Army's Mental Health Care Failed Bradley Manning
The uprisings in Egypt have inspired all sorts of people, including Private Bradley Manning, the young man being held in solitary confinement in Quantico, accused of being the source for Wikileaks. Manning's friend David House, tweeted after visiting him this week, "Bradley's mood and mind soared" at the news from Egypt.
Manning's mental health has been the subject of much debate, the putative explanation for his isolation and extreme treatment, but a new report on an Army investigation finds that a mental health specialist recommended Manning not be deployed to Iraq in the first place.
Now the Washington Post reports that two Army officials questioned the leadership of Manning's superior officers, who overruled a recommendation that he not be deployed and sent him to Iraq regardless.
"This clearly demonstrates the failure of the Army to take care of the soldier," Manning's attorney, David E. Coombs, told the paper. Where have we heard that before?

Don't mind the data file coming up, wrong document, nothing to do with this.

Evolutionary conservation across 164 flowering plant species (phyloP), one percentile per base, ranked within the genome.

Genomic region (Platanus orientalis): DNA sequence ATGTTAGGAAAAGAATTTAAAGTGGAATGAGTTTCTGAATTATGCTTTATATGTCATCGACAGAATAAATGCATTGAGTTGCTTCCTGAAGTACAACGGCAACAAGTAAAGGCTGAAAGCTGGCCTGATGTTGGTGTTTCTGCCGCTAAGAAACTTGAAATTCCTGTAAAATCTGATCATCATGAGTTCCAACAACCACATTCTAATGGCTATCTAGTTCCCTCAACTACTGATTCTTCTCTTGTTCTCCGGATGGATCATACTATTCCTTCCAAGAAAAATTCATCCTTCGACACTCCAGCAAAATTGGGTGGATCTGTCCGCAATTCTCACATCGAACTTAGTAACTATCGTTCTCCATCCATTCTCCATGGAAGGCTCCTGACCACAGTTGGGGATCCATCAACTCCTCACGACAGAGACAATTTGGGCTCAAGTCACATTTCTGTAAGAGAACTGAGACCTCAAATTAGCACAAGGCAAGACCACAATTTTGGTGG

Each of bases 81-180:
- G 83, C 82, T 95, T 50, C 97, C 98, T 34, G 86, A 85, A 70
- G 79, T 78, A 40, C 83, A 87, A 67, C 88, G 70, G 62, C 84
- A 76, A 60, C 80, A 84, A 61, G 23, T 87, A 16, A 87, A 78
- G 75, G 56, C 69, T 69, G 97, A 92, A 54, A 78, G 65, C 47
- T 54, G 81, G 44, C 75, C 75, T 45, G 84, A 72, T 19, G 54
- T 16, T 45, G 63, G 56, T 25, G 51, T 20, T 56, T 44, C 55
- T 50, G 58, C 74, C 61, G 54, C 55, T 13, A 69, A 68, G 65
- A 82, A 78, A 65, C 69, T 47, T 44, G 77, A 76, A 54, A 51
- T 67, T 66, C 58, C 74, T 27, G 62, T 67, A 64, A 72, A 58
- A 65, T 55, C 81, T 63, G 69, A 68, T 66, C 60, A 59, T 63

An overstretched military has been sending soldiers in unstable condition back to war for years now. For the second year in a row, more U.S. soldiers committed suicide than were killed in combat in Iraq and Afghanistan. We've been failing to take care of our soldiers since the beginning of the wars-in part by starting them in the first place.
Bradley Manning's mental health continues to be used as a reason to punish him before he's even faced trial, but the evidence is mounting that the Army is making him suffer for a problem they created in the first place. Meanwhile he's treated like a convicted criminal for what, if he's guilty, was an attempt to expose the conditions soldiers were living under.
It's past time we took an honest look at what we're doing to our soldiers as well as how we're treating our detainees.